Too much nitrogen in soil can harm plants, but while adding nitrogen is relatively easy, removing excess nitrogen in soil is a little trickier. Reducing nitrogen in garden soil can be done if you have patience and a little knowledge. Let's look at how to amend too much nitrogen in the soil.
Tips for Lowering Soil Nitrogen Content
Using Plants That Will Reduce Nitrogen in Garden Soil
In order to remove excess nitrogen in soil, you need to bind the nitrogen that is in the soil to something else. Fortunately, as a gardener, you probably grow many things that bind nitrogen -- in other words, plants. Any plant will use some nitrogen in the soil, but plants like squash, cabbage, broccoli and corn use up large amounts of nitrogen while growing. By growing these plants where there is too much nitrogen in soil, the plants will use up the excess nitrogen. Be aware though, that while they will grow there, plants may look sickly and will not produce many fruits or flowers. Keep in mind that you are not growing these plants for food purposes, but rather as sponges that will help lower soil nitrogen content.
Using Mulch for Removing Excess Nitrogen in Soil
Many people use mulch in their garden and have problems with the mulch depleting the nitrogen in the soil as it breaks down. When you have too much nitrogen in the soil, you can use this normally frustrating problem to your benefit. You can lay mulch over the soil with too much nitrogen to help draw out some of the excess nitrogen in the soil. In particular, cheap, dyed mulch works well for this. Cheap, dyed mulch is generally made from scrap soft woods and these will use higher amounts of nitrogen in the soil as they break down. For this same reason, sawdust can also be used as a mulch to help reduce nitrogen in the soil. When you have too much nitrogen in soil, your plants may look lush and green, but their ability to fruit and flower will be greatly reduced. While you can take steps towards reducing nitrogen in garden soil, it's best to avoid adding too much nitrogen to the soil in the first place. Use organic or chemical fertilizers with nitrogen carefully. Test your soil before you add any nitrogen to the soil to avoid having excess nitrogen in your soil.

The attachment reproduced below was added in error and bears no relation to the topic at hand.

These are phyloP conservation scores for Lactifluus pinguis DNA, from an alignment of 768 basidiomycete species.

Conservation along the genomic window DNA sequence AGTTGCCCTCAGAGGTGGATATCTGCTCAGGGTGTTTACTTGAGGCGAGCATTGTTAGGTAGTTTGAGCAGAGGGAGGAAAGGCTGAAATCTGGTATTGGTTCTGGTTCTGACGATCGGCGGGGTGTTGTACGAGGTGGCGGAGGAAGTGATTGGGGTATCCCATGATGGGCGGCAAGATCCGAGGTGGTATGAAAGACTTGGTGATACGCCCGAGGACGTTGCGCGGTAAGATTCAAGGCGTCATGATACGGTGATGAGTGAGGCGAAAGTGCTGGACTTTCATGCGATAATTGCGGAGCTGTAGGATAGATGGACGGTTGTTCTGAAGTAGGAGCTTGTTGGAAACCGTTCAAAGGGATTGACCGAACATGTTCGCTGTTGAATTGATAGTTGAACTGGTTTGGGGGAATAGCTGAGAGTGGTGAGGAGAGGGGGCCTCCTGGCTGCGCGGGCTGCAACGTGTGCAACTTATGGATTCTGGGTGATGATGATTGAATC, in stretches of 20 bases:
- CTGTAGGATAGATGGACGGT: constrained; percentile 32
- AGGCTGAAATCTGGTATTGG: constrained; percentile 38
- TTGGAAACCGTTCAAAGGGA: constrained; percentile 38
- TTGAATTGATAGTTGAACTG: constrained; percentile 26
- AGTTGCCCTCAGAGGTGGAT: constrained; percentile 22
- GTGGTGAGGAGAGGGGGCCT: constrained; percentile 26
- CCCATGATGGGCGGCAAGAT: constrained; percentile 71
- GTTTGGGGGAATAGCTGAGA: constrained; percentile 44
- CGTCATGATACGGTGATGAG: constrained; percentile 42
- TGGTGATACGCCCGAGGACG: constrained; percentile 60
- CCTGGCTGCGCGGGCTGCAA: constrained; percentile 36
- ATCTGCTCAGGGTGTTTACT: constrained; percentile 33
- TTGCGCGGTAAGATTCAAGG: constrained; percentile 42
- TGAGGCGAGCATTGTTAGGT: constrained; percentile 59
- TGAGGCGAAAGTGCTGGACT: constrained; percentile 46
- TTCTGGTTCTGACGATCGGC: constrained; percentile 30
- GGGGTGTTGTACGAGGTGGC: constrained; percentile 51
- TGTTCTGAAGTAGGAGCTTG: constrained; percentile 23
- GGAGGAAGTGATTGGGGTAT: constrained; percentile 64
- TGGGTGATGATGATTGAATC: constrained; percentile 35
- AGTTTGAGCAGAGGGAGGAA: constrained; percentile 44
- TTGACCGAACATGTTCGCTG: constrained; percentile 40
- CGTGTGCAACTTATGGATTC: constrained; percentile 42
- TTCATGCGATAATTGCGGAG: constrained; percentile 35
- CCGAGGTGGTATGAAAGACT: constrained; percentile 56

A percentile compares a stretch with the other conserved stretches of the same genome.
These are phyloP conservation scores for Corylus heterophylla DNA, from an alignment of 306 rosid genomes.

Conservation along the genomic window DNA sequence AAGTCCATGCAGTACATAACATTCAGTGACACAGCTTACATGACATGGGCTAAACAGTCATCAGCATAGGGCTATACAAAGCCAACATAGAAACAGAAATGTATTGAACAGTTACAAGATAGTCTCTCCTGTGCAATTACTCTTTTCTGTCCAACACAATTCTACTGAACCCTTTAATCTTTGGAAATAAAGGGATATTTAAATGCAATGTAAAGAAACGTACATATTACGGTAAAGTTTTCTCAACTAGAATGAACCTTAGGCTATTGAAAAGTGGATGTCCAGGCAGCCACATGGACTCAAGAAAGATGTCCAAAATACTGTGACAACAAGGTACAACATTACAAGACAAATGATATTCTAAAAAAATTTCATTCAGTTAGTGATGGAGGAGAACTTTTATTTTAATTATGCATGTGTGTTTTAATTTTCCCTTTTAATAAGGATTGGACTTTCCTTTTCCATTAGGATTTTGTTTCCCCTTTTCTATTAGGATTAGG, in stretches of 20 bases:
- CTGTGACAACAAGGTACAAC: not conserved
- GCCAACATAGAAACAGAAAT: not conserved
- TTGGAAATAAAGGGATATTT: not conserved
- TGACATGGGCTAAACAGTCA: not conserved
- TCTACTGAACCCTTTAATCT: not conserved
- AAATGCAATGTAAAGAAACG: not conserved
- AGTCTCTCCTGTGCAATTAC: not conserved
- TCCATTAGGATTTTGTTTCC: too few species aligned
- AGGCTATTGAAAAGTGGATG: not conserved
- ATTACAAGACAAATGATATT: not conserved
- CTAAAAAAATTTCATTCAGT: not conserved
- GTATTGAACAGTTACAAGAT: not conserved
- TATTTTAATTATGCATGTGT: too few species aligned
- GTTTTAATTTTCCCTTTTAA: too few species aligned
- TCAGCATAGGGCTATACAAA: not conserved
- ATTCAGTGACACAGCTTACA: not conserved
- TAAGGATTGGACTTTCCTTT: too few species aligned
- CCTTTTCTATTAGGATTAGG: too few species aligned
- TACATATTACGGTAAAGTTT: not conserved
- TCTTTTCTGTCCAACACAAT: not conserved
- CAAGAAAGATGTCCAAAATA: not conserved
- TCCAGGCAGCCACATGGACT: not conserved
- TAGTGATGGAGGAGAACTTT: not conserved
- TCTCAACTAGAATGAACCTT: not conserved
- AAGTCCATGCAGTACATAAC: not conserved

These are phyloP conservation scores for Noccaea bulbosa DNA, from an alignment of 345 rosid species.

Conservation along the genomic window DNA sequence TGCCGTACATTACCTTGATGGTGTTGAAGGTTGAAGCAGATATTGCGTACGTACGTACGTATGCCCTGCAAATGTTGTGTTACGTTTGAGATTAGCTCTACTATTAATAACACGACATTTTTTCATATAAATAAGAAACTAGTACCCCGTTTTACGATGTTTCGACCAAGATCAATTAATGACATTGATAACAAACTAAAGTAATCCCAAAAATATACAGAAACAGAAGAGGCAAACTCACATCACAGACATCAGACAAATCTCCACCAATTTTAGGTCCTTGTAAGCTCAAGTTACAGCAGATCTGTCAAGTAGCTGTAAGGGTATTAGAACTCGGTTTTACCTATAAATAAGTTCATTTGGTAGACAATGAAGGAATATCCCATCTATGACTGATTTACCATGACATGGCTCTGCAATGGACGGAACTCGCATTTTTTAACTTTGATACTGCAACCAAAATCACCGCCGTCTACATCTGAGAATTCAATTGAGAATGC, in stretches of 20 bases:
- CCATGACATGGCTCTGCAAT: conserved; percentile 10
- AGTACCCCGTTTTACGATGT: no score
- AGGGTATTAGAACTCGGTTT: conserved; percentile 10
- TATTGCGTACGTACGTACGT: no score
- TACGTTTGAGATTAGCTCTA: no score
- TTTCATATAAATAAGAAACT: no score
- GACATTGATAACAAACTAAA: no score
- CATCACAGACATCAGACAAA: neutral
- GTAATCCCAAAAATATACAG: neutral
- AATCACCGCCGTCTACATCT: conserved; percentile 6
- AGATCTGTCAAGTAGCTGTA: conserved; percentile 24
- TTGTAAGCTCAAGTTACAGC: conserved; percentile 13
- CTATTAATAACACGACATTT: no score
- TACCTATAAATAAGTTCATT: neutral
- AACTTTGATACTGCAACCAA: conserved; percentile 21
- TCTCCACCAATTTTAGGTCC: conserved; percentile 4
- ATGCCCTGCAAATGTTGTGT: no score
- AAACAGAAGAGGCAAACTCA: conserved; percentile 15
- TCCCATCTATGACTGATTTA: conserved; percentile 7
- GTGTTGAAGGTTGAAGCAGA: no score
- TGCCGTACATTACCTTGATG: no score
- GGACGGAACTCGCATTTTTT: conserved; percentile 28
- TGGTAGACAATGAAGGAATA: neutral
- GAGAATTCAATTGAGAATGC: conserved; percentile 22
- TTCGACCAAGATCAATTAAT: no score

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Heather Rhoades founded Gardening Know How in 2007 and built it up to what it is today.